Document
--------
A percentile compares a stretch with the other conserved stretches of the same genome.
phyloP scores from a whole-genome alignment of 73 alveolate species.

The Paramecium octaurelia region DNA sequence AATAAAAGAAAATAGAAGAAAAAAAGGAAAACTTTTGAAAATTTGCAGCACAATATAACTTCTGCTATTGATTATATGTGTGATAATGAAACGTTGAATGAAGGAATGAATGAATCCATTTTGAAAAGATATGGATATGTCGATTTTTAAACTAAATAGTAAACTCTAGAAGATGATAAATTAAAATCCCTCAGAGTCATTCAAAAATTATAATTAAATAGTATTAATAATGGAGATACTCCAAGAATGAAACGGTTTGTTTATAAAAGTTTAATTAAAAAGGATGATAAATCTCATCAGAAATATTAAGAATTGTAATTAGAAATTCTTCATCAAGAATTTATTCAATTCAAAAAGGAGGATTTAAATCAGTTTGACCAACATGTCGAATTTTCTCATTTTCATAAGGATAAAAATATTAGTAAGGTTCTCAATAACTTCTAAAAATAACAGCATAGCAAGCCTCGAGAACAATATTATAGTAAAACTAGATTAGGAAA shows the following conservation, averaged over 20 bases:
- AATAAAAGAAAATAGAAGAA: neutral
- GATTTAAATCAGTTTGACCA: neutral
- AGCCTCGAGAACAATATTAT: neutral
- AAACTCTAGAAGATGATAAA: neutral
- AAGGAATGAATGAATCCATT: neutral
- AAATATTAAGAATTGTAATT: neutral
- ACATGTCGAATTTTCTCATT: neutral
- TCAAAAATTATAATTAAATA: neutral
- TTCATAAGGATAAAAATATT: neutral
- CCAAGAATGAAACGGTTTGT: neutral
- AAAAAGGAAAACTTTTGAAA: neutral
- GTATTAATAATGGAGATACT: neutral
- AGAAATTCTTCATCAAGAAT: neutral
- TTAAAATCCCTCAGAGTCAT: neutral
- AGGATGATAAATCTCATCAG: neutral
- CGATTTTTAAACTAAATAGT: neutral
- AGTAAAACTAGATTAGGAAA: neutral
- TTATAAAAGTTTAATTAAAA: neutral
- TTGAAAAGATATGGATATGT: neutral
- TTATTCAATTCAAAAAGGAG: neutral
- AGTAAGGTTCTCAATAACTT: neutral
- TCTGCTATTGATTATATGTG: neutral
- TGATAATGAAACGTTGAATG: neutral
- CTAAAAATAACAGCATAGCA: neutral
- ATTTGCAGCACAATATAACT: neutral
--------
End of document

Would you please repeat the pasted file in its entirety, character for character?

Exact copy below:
A percentile compares a stretch with the other conserved stretches of the same genome.
phyloP scores from a whole-genome alignment of 73 alveolate species.

The Paramecium octaurelia region DNA sequence AATAAAAGAAAATAGAAGAAAAAAAGGAAAACTTTTGAAAATTTGCAGCACAATATAACTTCTGCTATTGATTATATGTGTGATAATGAAACGTTGAATGAAGGAATGAATGAATCCATTTTGAAAAGATATGGATATGTCGATTTTTAAACTAAATAGTAAACTCTAGAAGATGATAAATTAAAATCCCTCAGAGTCATTCAAAAATTATAATTAAATAGTATTAATAATGGAGATACTCCAAGAATGAAACGGTTTGTTTATAAAAGTTTAATTAAAAAGGATGATAAATCTCATCAGAAATATTAAGAATTGTAATTAGAAATTCTTCATCAAGAATTTATTCAATTCAAAAAGGAGGATTTAAATCAGTTTGACCAACATGTCGAATTTTCTCATTTTCATAAGGATAAAAATATTAGTAAGGTTCTCAATAACTTCTAAAAATAACAGCATAGCAAGCCTCGAGAACAATATTATAGTAAAACTAGATTAGGAAA shows the following conservation, averaged over 20 bases:
- AATAAAAGAAAATAGAAGAA: neutral
- GATTTAAATCAGTTTGACCA: neutral
- AGCCTCGAGAACAATATTAT: neutral
- AAACTCTAGAAGATGATAAA: neutral
- AAGGAATGAATGAATCCATT: neutral
- AAATATTAAGAATTGTAATT: neutral
- ACATGTCGAATTTTCTCATT: neutral
- TCAAAAATTATAATTAAATA: neutral
- TTCATAAGGATAAAAATATT: neutral
- CCAAGAATGAAACGGTTTGT: neutral
- AAAAAGGAAAACTTTTGAAA: neutral
- GTATTAATAATGGAGATACT: neutral
- AGAAATTCTTCATCAAGAAT: neutral
- TTAAAATCCCTCAGAGTCAT: neutral
- AGGATGATAAATCTCATCAG: neutral
- CGATTTTTAAACTAAATAGT: neutral
- AGTAAAACTAGATTAGGAAA: neutral
- TTATAAAAGTTTAATTAAAA: neutral
- TTGAAAAGATATGGATATGT: neutral
- TTATTCAATTCAAAAAGGAG: neutral
- AGTAAGGTTCTCAATAACTT: neutral
- TCTGCTATTGATTATATGTG: neutral
- TGATAATGAAACGTTGAATG: neutral
- CTAAAAATAACAGCATAGCA: neutral
- ATTTGCAGCACAATATAACT: neutral